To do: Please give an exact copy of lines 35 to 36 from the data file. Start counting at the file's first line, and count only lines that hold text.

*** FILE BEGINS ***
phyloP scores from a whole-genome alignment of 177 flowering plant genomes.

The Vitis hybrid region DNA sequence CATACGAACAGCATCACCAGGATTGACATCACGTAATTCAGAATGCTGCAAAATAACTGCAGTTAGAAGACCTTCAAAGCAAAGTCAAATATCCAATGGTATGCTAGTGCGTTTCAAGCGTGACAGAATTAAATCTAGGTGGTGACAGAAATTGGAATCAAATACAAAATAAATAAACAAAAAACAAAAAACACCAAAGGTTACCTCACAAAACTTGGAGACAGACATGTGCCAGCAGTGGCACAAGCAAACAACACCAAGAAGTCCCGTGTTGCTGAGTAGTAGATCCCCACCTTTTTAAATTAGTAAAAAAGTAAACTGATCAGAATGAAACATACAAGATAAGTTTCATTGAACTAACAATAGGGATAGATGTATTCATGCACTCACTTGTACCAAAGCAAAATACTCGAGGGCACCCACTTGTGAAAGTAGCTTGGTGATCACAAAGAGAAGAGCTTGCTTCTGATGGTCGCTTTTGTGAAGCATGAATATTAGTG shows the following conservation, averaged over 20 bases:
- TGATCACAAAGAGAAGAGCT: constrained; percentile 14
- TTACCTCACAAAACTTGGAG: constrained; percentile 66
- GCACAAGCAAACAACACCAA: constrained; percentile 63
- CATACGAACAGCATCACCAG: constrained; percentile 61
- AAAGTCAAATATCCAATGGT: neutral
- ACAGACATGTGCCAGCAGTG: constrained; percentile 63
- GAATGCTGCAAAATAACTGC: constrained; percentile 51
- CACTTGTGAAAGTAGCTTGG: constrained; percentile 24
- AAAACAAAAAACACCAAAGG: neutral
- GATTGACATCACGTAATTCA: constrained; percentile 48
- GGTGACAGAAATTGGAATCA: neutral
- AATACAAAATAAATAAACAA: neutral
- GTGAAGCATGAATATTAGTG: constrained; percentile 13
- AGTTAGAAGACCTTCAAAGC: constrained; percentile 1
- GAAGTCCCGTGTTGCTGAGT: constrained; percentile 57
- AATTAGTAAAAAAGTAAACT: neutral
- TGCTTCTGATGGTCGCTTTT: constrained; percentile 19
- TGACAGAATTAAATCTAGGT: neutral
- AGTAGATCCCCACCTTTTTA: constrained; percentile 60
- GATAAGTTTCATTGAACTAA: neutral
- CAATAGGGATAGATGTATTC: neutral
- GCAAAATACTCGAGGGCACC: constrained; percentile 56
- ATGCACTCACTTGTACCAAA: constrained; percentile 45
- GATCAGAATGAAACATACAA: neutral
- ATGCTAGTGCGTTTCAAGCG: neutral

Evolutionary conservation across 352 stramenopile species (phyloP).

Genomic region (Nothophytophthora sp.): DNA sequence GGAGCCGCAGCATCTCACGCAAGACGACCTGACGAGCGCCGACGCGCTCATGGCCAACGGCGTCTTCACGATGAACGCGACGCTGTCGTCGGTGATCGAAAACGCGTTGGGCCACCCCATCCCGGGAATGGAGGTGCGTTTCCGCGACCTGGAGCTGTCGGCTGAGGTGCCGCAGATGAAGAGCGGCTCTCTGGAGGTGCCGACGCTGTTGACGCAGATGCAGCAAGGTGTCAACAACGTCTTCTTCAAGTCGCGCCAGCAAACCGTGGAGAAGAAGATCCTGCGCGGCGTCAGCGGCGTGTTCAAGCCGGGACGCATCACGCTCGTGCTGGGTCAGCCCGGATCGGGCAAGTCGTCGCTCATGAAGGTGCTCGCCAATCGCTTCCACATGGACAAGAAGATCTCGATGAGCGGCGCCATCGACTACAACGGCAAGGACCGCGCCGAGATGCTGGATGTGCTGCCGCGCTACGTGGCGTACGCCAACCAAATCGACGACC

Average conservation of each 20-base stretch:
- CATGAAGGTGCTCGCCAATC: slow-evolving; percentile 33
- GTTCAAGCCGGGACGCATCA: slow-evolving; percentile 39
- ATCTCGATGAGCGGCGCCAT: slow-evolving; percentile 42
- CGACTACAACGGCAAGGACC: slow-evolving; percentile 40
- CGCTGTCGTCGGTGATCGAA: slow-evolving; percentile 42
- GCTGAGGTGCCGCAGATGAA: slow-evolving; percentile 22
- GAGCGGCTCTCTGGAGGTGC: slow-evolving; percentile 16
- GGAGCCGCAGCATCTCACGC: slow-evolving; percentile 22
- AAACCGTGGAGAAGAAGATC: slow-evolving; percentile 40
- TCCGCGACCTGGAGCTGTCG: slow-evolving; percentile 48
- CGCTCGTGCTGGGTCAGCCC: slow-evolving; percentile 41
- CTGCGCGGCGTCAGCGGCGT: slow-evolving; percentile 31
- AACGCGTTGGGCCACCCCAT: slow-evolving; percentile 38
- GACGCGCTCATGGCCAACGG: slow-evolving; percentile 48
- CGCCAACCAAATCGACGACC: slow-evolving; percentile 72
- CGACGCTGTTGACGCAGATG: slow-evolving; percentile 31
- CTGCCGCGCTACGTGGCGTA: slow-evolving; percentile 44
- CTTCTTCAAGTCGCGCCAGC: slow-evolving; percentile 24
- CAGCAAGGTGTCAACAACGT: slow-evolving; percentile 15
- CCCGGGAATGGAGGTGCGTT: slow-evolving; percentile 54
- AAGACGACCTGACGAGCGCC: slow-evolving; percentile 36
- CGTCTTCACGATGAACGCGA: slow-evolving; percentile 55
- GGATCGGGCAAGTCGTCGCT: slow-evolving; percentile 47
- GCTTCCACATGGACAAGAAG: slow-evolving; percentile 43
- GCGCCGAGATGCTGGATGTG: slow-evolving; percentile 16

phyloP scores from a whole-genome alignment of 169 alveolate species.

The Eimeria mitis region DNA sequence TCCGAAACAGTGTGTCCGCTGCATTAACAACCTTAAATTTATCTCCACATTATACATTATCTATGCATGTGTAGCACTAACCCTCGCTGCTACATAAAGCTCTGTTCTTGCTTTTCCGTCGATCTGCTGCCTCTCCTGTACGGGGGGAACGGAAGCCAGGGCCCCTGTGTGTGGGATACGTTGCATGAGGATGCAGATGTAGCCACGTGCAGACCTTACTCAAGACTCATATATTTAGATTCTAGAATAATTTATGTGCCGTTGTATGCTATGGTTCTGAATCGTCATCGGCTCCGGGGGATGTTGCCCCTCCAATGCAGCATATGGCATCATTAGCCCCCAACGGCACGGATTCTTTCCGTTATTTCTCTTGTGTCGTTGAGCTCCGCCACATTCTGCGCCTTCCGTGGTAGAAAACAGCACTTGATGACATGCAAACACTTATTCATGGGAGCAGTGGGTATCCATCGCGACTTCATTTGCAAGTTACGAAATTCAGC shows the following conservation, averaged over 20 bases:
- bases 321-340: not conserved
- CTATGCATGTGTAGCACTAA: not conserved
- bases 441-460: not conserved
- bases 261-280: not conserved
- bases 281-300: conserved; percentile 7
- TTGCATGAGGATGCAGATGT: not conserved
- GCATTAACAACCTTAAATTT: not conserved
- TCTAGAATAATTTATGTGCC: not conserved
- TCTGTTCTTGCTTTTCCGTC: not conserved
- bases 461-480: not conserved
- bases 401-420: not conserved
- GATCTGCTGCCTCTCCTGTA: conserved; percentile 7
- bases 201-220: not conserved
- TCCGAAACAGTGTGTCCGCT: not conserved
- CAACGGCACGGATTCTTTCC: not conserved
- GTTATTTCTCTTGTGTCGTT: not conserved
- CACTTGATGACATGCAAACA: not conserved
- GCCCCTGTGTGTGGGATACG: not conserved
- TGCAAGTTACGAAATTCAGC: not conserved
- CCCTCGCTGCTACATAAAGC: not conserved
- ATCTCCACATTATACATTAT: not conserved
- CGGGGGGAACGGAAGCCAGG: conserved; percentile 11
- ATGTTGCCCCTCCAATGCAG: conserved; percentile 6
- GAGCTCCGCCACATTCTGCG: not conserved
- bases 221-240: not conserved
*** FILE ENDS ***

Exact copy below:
- CGCTGTCGTCGGTGATCGAA: slow-evolving; percentile 42
- GCTGAGGTGCCGCAGATGAA: slow-evolving; percentile 22